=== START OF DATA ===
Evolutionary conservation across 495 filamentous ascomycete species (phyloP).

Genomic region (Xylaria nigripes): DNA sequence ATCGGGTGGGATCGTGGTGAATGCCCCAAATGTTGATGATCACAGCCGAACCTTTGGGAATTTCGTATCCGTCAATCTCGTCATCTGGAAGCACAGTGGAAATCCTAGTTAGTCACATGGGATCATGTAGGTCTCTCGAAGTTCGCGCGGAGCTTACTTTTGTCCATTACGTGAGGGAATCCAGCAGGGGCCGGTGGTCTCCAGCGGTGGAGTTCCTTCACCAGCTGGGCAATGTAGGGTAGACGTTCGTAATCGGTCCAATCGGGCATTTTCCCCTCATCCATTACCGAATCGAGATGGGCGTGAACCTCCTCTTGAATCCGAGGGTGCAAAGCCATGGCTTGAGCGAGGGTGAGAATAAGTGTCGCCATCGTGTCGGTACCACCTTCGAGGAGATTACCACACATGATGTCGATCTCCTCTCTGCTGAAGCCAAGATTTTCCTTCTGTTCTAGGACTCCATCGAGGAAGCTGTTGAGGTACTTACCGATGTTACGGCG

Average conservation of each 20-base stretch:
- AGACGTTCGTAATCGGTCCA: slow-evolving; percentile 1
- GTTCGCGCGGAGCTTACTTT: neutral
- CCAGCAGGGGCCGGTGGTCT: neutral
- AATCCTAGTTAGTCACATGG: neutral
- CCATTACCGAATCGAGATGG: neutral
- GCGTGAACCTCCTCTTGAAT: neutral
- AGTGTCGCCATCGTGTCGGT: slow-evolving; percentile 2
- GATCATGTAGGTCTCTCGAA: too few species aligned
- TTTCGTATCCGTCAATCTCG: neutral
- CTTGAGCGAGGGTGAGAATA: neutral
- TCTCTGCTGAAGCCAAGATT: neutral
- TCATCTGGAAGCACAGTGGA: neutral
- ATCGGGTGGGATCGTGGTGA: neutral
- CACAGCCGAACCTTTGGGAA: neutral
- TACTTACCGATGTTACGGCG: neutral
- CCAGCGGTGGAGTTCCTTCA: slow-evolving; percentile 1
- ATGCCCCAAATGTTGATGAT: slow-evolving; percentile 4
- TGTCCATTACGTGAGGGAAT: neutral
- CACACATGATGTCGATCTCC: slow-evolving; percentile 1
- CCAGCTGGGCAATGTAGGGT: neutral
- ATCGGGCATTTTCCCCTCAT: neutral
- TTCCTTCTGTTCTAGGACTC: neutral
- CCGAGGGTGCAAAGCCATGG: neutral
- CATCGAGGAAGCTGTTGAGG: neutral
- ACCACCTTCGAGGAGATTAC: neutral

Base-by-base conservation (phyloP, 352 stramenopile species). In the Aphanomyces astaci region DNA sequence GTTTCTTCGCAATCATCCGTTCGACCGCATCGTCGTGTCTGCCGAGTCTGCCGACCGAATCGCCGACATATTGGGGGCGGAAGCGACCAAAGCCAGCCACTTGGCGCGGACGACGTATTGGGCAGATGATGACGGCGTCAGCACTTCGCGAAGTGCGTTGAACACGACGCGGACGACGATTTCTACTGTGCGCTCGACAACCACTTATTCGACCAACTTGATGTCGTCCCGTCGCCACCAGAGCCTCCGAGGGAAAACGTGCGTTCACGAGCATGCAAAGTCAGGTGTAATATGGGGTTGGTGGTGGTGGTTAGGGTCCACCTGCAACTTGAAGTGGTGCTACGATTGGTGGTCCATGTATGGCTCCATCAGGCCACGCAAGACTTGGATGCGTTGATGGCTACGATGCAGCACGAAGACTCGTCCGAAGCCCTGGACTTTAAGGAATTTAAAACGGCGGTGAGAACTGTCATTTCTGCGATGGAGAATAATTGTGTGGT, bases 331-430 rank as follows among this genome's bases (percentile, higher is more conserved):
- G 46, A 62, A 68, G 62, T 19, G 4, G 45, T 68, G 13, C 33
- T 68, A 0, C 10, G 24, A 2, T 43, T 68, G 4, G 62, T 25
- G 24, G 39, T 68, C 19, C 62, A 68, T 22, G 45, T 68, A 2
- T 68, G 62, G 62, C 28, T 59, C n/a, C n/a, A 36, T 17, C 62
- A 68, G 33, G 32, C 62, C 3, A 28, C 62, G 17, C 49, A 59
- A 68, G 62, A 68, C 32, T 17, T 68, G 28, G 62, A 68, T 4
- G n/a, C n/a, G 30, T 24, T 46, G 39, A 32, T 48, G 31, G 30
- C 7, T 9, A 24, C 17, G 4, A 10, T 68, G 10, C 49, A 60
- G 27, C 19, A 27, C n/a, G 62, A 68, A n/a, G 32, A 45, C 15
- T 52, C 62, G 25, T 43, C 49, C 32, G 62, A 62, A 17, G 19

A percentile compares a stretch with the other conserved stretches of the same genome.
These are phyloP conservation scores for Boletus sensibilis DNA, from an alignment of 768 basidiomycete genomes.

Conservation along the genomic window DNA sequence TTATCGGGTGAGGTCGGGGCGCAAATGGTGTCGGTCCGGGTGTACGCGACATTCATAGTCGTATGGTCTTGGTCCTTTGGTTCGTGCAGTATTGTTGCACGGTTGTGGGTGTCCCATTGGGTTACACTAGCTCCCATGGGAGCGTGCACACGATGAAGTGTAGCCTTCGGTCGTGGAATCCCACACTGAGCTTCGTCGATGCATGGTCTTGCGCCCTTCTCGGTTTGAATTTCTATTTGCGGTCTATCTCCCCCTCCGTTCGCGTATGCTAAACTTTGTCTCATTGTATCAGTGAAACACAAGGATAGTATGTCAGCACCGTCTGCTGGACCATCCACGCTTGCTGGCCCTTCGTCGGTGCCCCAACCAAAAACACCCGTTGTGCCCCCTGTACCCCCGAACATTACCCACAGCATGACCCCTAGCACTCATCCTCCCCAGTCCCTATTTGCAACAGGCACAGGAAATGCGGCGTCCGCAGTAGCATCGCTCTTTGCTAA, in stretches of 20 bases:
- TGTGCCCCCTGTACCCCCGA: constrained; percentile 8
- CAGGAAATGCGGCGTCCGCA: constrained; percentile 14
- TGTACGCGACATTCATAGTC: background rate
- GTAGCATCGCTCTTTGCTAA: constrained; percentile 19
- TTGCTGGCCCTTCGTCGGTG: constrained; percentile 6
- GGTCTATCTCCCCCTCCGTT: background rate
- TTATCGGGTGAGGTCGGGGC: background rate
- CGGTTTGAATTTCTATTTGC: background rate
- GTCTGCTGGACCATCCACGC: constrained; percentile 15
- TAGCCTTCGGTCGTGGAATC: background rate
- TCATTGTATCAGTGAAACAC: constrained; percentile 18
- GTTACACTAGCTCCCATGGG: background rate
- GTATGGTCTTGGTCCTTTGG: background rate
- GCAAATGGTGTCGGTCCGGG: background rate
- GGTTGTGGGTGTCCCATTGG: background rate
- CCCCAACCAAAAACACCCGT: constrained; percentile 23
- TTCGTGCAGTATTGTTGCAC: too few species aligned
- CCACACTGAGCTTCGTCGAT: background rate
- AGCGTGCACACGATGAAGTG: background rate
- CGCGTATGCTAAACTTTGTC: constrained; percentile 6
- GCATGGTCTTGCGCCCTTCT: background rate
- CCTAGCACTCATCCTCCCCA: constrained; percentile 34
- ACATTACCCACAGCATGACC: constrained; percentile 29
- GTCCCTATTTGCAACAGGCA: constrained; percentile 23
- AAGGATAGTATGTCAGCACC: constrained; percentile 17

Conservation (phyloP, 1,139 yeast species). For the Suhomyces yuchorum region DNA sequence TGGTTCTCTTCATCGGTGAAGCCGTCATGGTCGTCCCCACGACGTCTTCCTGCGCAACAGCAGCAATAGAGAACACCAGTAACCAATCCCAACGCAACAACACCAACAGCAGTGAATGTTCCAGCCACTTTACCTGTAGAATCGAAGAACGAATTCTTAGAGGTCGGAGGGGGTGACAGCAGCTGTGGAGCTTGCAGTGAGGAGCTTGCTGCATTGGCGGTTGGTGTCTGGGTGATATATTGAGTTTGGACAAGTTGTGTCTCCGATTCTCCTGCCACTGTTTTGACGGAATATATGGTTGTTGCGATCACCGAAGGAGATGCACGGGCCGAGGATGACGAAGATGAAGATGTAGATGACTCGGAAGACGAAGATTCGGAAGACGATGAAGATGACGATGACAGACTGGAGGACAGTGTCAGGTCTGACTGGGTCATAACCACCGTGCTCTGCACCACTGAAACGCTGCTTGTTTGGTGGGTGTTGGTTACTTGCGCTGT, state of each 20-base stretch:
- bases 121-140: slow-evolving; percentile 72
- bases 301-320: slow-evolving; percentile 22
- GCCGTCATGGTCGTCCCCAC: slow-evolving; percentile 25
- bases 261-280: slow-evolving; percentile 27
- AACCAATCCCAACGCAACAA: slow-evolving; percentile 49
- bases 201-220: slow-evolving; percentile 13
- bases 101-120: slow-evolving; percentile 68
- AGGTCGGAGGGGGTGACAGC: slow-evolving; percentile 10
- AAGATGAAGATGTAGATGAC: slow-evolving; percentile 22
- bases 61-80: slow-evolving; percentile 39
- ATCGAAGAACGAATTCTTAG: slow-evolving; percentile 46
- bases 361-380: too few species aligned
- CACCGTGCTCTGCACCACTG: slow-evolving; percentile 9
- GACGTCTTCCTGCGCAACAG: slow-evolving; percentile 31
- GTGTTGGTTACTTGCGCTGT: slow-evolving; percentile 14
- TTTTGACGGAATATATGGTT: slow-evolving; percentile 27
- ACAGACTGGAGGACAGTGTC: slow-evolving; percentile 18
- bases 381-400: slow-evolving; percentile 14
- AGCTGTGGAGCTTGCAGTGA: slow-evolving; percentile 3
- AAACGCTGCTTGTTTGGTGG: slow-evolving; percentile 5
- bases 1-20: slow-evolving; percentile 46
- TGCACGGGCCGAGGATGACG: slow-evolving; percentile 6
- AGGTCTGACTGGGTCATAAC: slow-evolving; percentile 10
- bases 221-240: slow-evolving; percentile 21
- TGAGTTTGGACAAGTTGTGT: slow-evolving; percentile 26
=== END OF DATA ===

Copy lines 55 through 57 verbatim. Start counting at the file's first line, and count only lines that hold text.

- GTATGGTCTTGGTCCTTTGG: background rate
- GCAAATGGTGTCGGTCCGGG: background rate
- GGTTGTGGGTGTCCCATTGG: background rate